Johnson v. Northrop Grumman Ship Systems, Inc.
ORDER denying 336 Motion to Compel and denying sanctions, but granting plaintiffs leave to conduct additional depositions pursuant to Rule 30(b)(6). Signed by Judge Robert H. Walker on August 17, 2006. (King, Steve)
Johnson v. Northrop Grumman Ship Systems, Inc.
Page 1 of 3
UNITED STATES DISTRICT COURT SOUTHERN DISTRICT OF MISSISSIPPI SOUTHERN DIVISION BRIAN THOMPSON, et al VERSUS INGALLS SHIPBUILDING, INC. ORDER DENYING MOTION TO COMPEL BUT GRANTING LEAVE TO CONDUCT DEPOSITIONS Before the Court is Plaintiffs' Motion to Compel Production of Witnesses for Rule 30(b)(6) depositions, or in the alternative, for leave to conduct additional Rule 30(b)(6) depositions. Plaintiffs have taken three Rule 30(b)(6) depositions to date. Rule 30(a)(2)(B) requires leave of court if the person to be examined has been deposed already in the case. Plaintiff took the second and third Rule 30(b)(6) depositions by agreement of the parties. Defendant now refuses to provide deponents for the fourth and fifth Rule 30(b)(6) depositions noticed by the Plaintiffs. Plaintiffs argue in essence that they are entitled to an unlimited number of successive Rule 30(b)(6) depositions of a corporate entity. Defendant counters that a corporation should be treated like a "person" and is therefore subject to the one deposition provision of Rule 30(a)(2)(B). Neither side has presented controlling authority on the issue of whether a corporation should be treated like a person and thus limited to one deposition without leave of the court. The relevant portion of the Dictionary Act, 1 U.S.C. § 1, provides that [i]n determining the meaning of any Act of Congress, unless the context indicates otherwise. . . the wor[d] `person' . . . include[s] corporations, companies, associations, firms, partnerships, societies, and joint stock companies, as well as PLAINTIFFS CIVIL ACTION NO. 1:01CV111-LG-RHW DEFENDANT
Page 2 of 3
individuals. Although Rule 30(b)(6) is not an "Act of Congress" in any direct sense of the phrase, the Court discerns no reason to treat corporations differently from persons when interpreting the federal rules, just as is done in statutory interpretation. As Plaintiffs observed in their rebuttal memorandum, "[i]nterpretation of the Federal Rules is guided by the same canons of construction used to interpret statutes. See Norman J. Singer, Sutherland Statutory Construction, § 67:14 at 233-36 (6th Ed. 2003) (observing that because the Federal Rules of Civil Procedure has been said to have the effect of statutes, courts will construe the rules to achieve their purposes)." Congress has the authority to regulate matters of practice and procedure in the federal courts, including the power to amend or abridge by statute the Federal Rules of Civil Procedure. Jackson v. Stinnett, 102 F.3d 132,134 (5th Cir. 1996). Congress delegated some of this authority to the Supreme Court under the Rules Enabling Act. Id. Despite this delegation of authority, Congress maintains an integral role in overseeing the promulgation of the Federal Rules of Civil Procedure. Id. There are basically two separate duties at work under Rule 30(b)(6). First, it was Plaintiffs' duty to notice the corporate party for deposition and "describe with reasonable particularity the matters on which examination is requested." Then it became Defendant's duty to designate one or more persons to testify on those matters. In this case, Plaintiffs filed a notice of deposition but failed to include certain matters for which they now are making a belated effort to include in a successive Rule 30(b)(6) notice of deposition. The corporate entity was required to produce as many deponents as necessary to cover the topics outlined in the Plaintiffs' initial notice of deposition under Rule 30(b)(6). If Plaintiffs had drafted their initial notice of 2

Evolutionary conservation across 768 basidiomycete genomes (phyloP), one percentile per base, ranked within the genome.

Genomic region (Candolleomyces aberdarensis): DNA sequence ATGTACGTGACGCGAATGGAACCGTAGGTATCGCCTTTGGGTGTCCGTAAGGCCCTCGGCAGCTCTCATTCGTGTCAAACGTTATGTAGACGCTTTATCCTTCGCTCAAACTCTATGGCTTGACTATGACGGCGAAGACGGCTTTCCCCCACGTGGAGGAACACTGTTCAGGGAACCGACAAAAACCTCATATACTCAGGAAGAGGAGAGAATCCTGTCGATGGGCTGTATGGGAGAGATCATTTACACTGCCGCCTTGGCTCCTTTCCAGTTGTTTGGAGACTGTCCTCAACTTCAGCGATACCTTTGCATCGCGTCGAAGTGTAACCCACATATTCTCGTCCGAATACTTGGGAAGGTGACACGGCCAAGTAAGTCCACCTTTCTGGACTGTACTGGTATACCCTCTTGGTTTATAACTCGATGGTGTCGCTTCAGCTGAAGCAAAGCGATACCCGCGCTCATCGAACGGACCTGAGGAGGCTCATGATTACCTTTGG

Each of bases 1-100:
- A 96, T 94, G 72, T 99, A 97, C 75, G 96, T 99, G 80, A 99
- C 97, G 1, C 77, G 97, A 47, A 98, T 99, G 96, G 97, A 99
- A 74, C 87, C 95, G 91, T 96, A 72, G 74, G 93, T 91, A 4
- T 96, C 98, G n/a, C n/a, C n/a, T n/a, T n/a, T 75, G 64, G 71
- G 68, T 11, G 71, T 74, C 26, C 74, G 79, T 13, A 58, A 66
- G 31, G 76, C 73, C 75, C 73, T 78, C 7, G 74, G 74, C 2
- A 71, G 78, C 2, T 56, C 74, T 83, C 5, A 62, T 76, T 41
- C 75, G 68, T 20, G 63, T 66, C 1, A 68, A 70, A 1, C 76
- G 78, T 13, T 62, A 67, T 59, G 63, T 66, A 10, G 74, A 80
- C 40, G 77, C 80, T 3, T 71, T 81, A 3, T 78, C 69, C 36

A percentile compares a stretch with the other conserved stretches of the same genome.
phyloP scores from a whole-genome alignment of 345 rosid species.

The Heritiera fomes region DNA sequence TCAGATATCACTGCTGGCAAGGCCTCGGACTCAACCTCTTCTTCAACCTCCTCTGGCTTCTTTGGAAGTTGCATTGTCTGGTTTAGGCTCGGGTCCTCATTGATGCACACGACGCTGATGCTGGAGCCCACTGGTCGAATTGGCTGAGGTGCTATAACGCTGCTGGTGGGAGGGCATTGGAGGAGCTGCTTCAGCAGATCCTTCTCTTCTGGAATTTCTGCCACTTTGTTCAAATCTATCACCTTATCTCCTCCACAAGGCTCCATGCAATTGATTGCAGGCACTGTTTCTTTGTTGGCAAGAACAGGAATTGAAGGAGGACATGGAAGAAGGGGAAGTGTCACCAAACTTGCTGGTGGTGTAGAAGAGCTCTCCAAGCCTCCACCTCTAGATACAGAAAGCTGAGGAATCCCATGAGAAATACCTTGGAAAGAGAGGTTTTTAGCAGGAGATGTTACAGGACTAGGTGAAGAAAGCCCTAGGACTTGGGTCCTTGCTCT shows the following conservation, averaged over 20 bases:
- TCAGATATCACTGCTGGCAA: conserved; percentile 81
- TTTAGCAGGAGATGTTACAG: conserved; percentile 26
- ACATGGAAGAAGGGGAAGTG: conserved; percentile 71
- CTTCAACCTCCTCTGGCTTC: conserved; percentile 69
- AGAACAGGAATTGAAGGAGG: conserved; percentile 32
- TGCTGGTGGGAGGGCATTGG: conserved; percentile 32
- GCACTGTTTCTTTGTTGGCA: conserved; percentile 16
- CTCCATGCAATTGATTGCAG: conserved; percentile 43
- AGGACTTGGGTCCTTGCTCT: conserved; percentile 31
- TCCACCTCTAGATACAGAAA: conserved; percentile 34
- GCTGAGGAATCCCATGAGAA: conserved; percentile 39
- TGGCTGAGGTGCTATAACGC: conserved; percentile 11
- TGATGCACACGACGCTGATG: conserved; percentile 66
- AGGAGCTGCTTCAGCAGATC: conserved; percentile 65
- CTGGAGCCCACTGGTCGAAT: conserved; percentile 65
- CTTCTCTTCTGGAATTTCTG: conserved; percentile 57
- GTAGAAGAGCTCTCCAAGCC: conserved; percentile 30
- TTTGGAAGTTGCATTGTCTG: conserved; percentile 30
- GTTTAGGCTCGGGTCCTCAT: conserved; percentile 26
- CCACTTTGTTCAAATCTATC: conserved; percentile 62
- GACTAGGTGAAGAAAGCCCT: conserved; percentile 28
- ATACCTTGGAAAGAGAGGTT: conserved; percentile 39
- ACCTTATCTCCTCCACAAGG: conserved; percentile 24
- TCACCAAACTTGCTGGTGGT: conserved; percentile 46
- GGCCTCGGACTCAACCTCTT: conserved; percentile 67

Page 3 of 3
deposition with sufficient particularity, then the corporate entity would have been obliged to produce a witness or witnesses to testify as to the matters now raised in Plaintiffs' fourth and fifth notices of deposition. Plaintiffs seek further Rule 30(b)(6) depositions as a result of an apparent oversight in drafting their initial Rule 30(b)(6) notice. The Court recognizes that in some cases, it may not become apparent until further into the discovery process that additional depositions pursuant to Rule 30(b)(6) are necessary. However, Plaintiffs must seek leave of Court to notice these depositions. The Court finds that Plaintiffs' Motion to Compel and for Sanctions should be denied. The Court further concludes that Plaintiffs must seek leave of Court for additional Rule 30(b)(6) depositions. Plaintiffs already have been given tremendous leeway in conducting depositions under Rule 30(b)(6). However, the Court has reviewed Plaintiffs' request for additional depositions and out of an abundance of caution, the Court finds that Plaintiffs should be granted leave to conduct the requested Rule 30(b)(6) depositions. IT IS THEREFORE ORDERED AND ADJUDGED that Plaintiffs' Motion to Compel and for Sanctions is DENIED, but that Plaintiffs' Motion for Leave to Conduct Rule 30(b)(6) depositions is GRANTED. SO ORDERED, this the 17th day of August, 2006. s/ UNITED STATES MAGISTRATE JUDGE
Disclaimer: Justia Dockets & Filings provides public litigation records from the federal appellate and district courts. These filings and docket sheets should not be considered findings of fact or liability, nor do they necessarily reflect the view of Justia.
Why Is My Information Online?